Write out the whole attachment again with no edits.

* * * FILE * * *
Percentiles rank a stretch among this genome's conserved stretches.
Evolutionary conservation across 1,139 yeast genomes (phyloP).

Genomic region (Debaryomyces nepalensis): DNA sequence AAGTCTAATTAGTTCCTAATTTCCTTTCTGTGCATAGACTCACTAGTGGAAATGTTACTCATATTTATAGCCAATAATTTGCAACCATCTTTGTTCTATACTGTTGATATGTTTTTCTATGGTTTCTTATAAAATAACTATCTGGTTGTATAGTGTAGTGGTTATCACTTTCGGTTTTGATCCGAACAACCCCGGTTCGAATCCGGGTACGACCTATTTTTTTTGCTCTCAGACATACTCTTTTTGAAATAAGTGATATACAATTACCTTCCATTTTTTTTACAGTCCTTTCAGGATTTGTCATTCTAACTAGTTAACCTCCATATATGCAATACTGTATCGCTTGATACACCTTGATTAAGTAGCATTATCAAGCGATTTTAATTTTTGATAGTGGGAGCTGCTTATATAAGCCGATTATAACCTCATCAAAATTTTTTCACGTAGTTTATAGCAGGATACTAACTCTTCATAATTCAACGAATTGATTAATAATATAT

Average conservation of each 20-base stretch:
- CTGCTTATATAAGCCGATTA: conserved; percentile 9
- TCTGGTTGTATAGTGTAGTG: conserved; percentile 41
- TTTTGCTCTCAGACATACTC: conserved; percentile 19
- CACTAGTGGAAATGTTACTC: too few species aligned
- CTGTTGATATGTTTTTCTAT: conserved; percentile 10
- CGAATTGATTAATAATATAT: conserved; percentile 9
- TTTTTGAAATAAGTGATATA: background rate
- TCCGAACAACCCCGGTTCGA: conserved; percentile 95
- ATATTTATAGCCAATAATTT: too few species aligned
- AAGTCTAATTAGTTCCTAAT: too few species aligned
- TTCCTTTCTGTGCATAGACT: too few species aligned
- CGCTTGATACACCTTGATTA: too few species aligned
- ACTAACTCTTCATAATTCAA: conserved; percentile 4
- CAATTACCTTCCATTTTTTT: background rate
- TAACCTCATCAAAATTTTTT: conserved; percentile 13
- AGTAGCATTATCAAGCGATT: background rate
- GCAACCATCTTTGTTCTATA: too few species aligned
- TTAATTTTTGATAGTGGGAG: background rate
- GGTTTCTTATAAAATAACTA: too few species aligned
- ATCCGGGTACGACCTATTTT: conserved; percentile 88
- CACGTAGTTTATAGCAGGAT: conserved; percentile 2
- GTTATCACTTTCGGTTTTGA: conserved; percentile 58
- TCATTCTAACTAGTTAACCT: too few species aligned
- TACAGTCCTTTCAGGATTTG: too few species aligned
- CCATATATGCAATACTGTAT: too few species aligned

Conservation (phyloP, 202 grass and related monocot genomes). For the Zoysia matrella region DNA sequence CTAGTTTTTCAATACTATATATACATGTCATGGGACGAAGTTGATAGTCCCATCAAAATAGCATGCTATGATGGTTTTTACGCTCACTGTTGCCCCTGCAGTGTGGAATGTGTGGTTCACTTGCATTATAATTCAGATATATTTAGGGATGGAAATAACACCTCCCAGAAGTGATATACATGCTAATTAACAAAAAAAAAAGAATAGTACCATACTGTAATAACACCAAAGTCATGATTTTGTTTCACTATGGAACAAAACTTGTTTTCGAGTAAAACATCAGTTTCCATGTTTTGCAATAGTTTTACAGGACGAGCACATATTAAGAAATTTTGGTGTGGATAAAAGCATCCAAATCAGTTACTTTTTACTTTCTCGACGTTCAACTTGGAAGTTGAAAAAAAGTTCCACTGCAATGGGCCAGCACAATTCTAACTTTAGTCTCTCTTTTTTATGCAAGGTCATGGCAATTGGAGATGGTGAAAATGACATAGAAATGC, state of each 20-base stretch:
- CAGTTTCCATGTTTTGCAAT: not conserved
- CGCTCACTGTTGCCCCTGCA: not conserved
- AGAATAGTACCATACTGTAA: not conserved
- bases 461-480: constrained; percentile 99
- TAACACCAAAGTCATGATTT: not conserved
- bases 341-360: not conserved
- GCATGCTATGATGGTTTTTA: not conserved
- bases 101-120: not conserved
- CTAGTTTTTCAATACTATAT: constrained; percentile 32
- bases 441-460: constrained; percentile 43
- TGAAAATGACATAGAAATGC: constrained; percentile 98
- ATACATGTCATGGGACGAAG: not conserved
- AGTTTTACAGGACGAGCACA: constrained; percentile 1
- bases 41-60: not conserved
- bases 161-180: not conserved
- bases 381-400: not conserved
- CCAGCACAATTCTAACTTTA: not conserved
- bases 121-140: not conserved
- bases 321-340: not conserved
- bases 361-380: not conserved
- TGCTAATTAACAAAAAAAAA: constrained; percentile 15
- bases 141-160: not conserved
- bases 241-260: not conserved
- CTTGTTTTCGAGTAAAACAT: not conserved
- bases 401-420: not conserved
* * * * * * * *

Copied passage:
Percentiles rank a stretch among this genome's conserved stretches.
Evolutionary conservation across 1,139 yeast genomes (phyloP).

Genomic region (Debaryomyces nepalensis): DNA sequence AAGTCTAATTAGTTCCTAATTTCCTTTCTGTGCATAGACTCACTAGTGGAAATGTTACTCATATTTATAGCCAATAATTTGCAACCATCTTTGTTCTATACTGTTGATATGTTTTTCTATGGTTTCTTATAAAATAACTATCTGGTTGTATAGTGTAGTGGTTATCACTTTCGGTTTTGATCCGAACAACCCCGGTTCGAATCCGGGTACGACCTATTTTTTTTGCTCTCAGACATACTCTTTTTGAAATAAGTGATATACAATTACCTTCCATTTTTTTTACAGTCCTTTCAGGATTTGTCATTCTAACTAGTTAACCTCCATATATGCAATACTGTATCGCTTGATACACCTTGATTAAGTAGCATTATCAAGCGATTTTAATTTTTGATAGTGGGAGCTGCTTATATAAGCCGATTATAACCTCATCAAAATTTTTTCACGTAGTTTATAGCAGGATACTAACTCTTCATAATTCAACGAATTGATTAATAATATAT

Average conservation of each 20-base stretch:
- CTGCTTATATAAGCCGATTA: conserved; percentile 9
- TCTGGTTGTATAGTGTAGTG: conserved; percentile 41
- TTTTGCTCTCAGACATACTC: conserved; percentile 19
- CACTAGTGGAAATGTTACTC: too few species aligned
- CTGTTGATATGTTTTTCTAT: conserved; percentile 10
- CGAATTGATTAATAATATAT: conserved; percentile 9
- TTTTTGAAATAAGTGATATA: background rate
- TCCGAACAACCCCGGTTCGA: conserved; percentile 95
- ATATTTATAGCCAATAATTT: too few species aligned
- AAGTCTAATTAGTTCCTAAT: too few species aligned
- TTCCTTTCTGTGCATAGACT: too few species aligned
- CGCTTGATACACCTTGATTA: too few species aligned
- ACTAACTCTTCATAATTCAA: conserved; percentile 4
- CAATTACCTTCCATTTTTTT: background rate
- TAACCTCATCAAAATTTTTT: conserved; percentile 13
- AGTAGCATTATCAAGCGATT: background rate
- GCAACCATCTTTGTTCTATA: too few species aligned
- TTAATTTTTGATAGTGGGAG: background rate
- GGTTTCTTATAAAATAACTA: too few species aligned
- ATCCGGGTACGACCTATTTT: conserved; percentile 88
- CACGTAGTTTATAGCAGGAT: conserved; percentile 2
- GTTATCACTTTCGGTTTTGA: conserved; percentile 58
- TCATTCTAACTAGTTAACCT: too few species aligned
- TACAGTCCTTTCAGGATTTG: too few species aligned
- CCATATATGCAATACTGTAT: too few species aligned

Conservation (phyloP, 202 grass and related monocot genomes). For the Zoysia matrella region DNA sequence CTAGTTTTTCAATACTATATATACATGTCATGGGACGAAGTTGATAGTCCCATCAAAATAGCATGCTATGATGGTTTTTACGCTCACTGTTGCCCCTGCAGTGTGGAATGTGTGGTTCACTTGCATTATAATTCAGATATATTTAGGGATGGAAATAACACCTCCCAGAAGTGATATACATGCTAATTAACAAAAAAAAAAGAATAGTACCATACTGTAATAACACCAAAGTCATGATTTTGTTTCACTATGGAACAAAACTTGTTTTCGAGTAAAACATCAGTTTCCATGTTTTGCAATAGTTTTACAGGACGAGCACATATTAAGAAATTTTGGTGTGGATAAAAGCATCCAAATCAGTTACTTTTTACTTTCTCGACGTTCAACTTGGAAGTTGAAAAAAAGTTCCACTGCAATGGGCCAGCACAATTCTAACTTTAGTCTCTCTTTTTTATGCAAGGTCATGGCAATTGGAGATGGTGAAAATGACATAGAAATGC, state of each 20-base stretch:
- CAGTTTCCATGTTTTGCAAT: not conserved
- CGCTCACTGTTGCCCCTGCA: not conserved
- AGAATAGTACCATACTGTAA: not conserved
- bases 461-480: constrained; percentile 99
- TAACACCAAAGTCATGATTT: not conserved
- bases 341-360: not conserved
- GCATGCTATGATGGTTTTTA: not conserved
- bases 101-120: not conserved
- CTAGTTTTTCAATACTATAT: constrained; percentile 32
- bases 441-460: constrained; percentile 43
- TGAAAATGACATAGAAATGC: constrained; percentile 98
- ATACATGTCATGGGACGAAG: not conserved
- AGTTTTACAGGACGAGCACA: constrained; percentile 1
- bases 41-60: not conserved
- bases 161-180: not conserved
- bases 381-400: not conserved
- CCAGCACAATTCTAACTTTA: not conserved
- bases 121-140: not conserved
- bases 321-340: not conserved
- bases 361-380: not conserved
- TGCTAATTAACAAAAAAAAA: constrained; percentile 15
- bases 141-160: not conserved
- bases 241-260: not conserved
- CTTGTTTTCGAGTAAAACAT: not conserved
- bases 401-420: not conserved